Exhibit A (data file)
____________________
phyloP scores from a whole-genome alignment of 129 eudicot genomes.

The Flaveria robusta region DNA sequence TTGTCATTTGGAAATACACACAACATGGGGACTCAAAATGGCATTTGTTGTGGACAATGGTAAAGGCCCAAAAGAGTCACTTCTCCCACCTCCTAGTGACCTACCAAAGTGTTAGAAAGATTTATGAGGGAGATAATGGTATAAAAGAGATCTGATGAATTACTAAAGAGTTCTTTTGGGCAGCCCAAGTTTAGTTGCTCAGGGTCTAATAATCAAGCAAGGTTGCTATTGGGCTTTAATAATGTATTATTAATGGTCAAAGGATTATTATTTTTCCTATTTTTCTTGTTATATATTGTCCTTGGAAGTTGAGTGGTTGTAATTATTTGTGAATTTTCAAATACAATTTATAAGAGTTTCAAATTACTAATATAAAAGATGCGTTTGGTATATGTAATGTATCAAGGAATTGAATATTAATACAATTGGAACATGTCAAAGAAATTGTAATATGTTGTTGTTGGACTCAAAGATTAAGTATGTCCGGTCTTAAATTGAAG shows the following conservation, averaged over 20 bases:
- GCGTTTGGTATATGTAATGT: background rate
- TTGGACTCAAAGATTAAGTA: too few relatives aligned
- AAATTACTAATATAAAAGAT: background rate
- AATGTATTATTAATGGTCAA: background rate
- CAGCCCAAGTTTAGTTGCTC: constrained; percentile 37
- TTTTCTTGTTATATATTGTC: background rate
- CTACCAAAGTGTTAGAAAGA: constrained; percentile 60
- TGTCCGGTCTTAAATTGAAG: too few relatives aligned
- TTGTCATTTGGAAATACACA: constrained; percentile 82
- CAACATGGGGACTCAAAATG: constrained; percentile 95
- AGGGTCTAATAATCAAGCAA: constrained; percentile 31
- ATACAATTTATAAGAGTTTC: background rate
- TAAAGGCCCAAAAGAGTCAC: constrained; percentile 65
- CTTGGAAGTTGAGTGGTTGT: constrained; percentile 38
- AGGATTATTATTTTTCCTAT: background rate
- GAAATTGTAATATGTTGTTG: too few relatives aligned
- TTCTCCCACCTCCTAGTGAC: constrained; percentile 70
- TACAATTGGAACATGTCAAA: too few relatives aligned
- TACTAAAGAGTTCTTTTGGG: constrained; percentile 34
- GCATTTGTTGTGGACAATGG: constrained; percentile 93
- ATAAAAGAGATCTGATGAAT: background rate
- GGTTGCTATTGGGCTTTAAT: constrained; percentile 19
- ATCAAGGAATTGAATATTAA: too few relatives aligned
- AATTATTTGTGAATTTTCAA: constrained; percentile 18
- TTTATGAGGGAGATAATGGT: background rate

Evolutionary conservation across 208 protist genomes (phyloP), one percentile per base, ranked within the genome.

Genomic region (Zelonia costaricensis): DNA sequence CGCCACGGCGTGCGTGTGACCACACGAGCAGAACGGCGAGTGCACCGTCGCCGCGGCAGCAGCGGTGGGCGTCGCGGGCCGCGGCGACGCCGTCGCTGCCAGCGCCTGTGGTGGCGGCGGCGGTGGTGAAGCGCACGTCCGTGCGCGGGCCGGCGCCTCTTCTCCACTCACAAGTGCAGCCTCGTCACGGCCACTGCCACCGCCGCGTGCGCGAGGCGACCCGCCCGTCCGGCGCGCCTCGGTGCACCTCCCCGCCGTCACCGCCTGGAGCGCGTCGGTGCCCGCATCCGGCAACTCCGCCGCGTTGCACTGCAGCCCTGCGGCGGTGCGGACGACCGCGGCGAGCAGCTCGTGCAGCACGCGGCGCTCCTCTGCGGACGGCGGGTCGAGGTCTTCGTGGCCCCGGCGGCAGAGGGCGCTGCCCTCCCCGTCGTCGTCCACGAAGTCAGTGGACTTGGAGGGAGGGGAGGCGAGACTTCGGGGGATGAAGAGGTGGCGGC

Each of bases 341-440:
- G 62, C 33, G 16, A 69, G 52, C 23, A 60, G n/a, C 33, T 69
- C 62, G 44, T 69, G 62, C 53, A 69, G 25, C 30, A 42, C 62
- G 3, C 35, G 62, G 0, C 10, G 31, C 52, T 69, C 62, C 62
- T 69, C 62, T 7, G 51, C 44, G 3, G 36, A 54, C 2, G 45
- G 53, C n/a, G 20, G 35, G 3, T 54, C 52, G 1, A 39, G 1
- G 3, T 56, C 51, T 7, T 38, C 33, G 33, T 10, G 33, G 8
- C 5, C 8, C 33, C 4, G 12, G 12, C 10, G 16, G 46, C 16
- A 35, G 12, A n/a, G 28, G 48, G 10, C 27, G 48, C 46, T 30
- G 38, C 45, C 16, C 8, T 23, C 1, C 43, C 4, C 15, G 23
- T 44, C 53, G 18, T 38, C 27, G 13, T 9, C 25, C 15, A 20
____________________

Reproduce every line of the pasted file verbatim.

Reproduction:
phyloP scores from a whole-genome alignment of 129 eudicot genomes.

The Flaveria robusta region DNA sequence TTGTCATTTGGAAATACACACAACATGGGGACTCAAAATGGCATTTGTTGTGGACAATGGTAAAGGCCCAAAAGAGTCACTTCTCCCACCTCCTAGTGACCTACCAAAGTGTTAGAAAGATTTATGAGGGAGATAATGGTATAAAAGAGATCTGATGAATTACTAAAGAGTTCTTTTGGGCAGCCCAAGTTTAGTTGCTCAGGGTCTAATAATCAAGCAAGGTTGCTATTGGGCTTTAATAATGTATTATTAATGGTCAAAGGATTATTATTTTTCCTATTTTTCTTGTTATATATTGTCCTTGGAAGTTGAGTGGTTGTAATTATTTGTGAATTTTCAAATACAATTTATAAGAGTTTCAAATTACTAATATAAAAGATGCGTTTGGTATATGTAATGTATCAAGGAATTGAATATTAATACAATTGGAACATGTCAAAGAAATTGTAATATGTTGTTGTTGGACTCAAAGATTAAGTATGTCCGGTCTTAAATTGAAG shows the following conservation, averaged over 20 bases:
- GCGTTTGGTATATGTAATGT: background rate
- TTGGACTCAAAGATTAAGTA: too few relatives aligned
- AAATTACTAATATAAAAGAT: background rate
- AATGTATTATTAATGGTCAA: background rate
- CAGCCCAAGTTTAGTTGCTC: constrained; percentile 37
- TTTTCTTGTTATATATTGTC: background rate
- CTACCAAAGTGTTAGAAAGA: constrained; percentile 60
- TGTCCGGTCTTAAATTGAAG: too few relatives aligned
- TTGTCATTTGGAAATACACA: constrained; percentile 82
- CAACATGGGGACTCAAAATG: constrained; percentile 95
- AGGGTCTAATAATCAAGCAA: constrained; percentile 31
- ATACAATTTATAAGAGTTTC: background rate
- TAAAGGCCCAAAAGAGTCAC: constrained; percentile 65
- CTTGGAAGTTGAGTGGTTGT: constrained; percentile 38
- AGGATTATTATTTTTCCTAT: background rate
- GAAATTGTAATATGTTGTTG: too few relatives aligned
- TTCTCCCACCTCCTAGTGAC: constrained; percentile 70
- TACAATTGGAACATGTCAAA: too few relatives aligned
- TACTAAAGAGTTCTTTTGGG: constrained; percentile 34
- GCATTTGTTGTGGACAATGG: constrained; percentile 93
- ATAAAAGAGATCTGATGAAT: background rate
- GGTTGCTATTGGGCTTTAAT: constrained; percentile 19
- ATCAAGGAATTGAATATTAA: too few relatives aligned
- AATTATTTGTGAATTTTCAA: constrained; percentile 18
- TTTATGAGGGAGATAATGGT: background rate

Evolutionary conservation across 208 protist genomes (phyloP), one percentile per base, ranked within the genome.

Genomic region (Zelonia costaricensis): DNA sequence CGCCACGGCGTGCGTGTGACCACACGAGCAGAACGGCGAGTGCACCGTCGCCGCGGCAGCAGCGGTGGGCGTCGCGGGCCGCGGCGACGCCGTCGCTGCCAGCGCCTGTGGTGGCGGCGGCGGTGGTGAAGCGCACGTCCGTGCGCGGGCCGGCGCCTCTTCTCCACTCACAAGTGCAGCCTCGTCACGGCCACTGCCACCGCCGCGTGCGCGAGGCGACCCGCCCGTCCGGCGCGCCTCGGTGCACCTCCCCGCCGTCACCGCCTGGAGCGCGTCGGTGCCCGCATCCGGCAACTCCGCCGCGTTGCACTGCAGCCCTGCGGCGGTGCGGACGACCGCGGCGAGCAGCTCGTGCAGCACGCGGCGCTCCTCTGCGGACGGCGGGTCGAGGTCTTCGTGGCCCCGGCGGCAGAGGGCGCTGCCCTCCCCGTCGTCGTCCACGAAGTCAGTGGACTTGGAGGGAGGGGAGGCGAGACTTCGGGGGATGAAGAGGTGGCGGC

Each of bases 341-440:
- G 62, C 33, G 16, A 69, G 52, C 23, A 60, G n/a, C 33, T 69
- C 62, G 44, T 69, G 62, C 53, A 69, G 25, C 30, A 42, C 62
- G 3, C 35, G 62, G 0, C 10, G 31, C 52, T 69, C 62, C 62
- T 69, C 62, T 7, G 51, C 44, G 3, G 36, A 54, C 2, G 45
- G 53, C n/a, G 20, G 35, G 3, T 54, C 52, G 1, A 39, G 1
- G 3, T 56, C 51, T 7, T 38, C 33, G 33, T 10, G 33, G 8
- C 5, C 8, C 33, C 4, G 12, G 12, C 10, G 16, G 46, C 16
- A 35, G 12, A n/a, G 28, G 48, G 10, C 27, G 48, C 46, T 30
- G 38, C 45, C 16, C 8, T 23, C 1, C 43, C 4, C 15, G 23
- T 44, C 53, G 18, T 38, C 27, G 13, T 9, C 25, C 15, A 20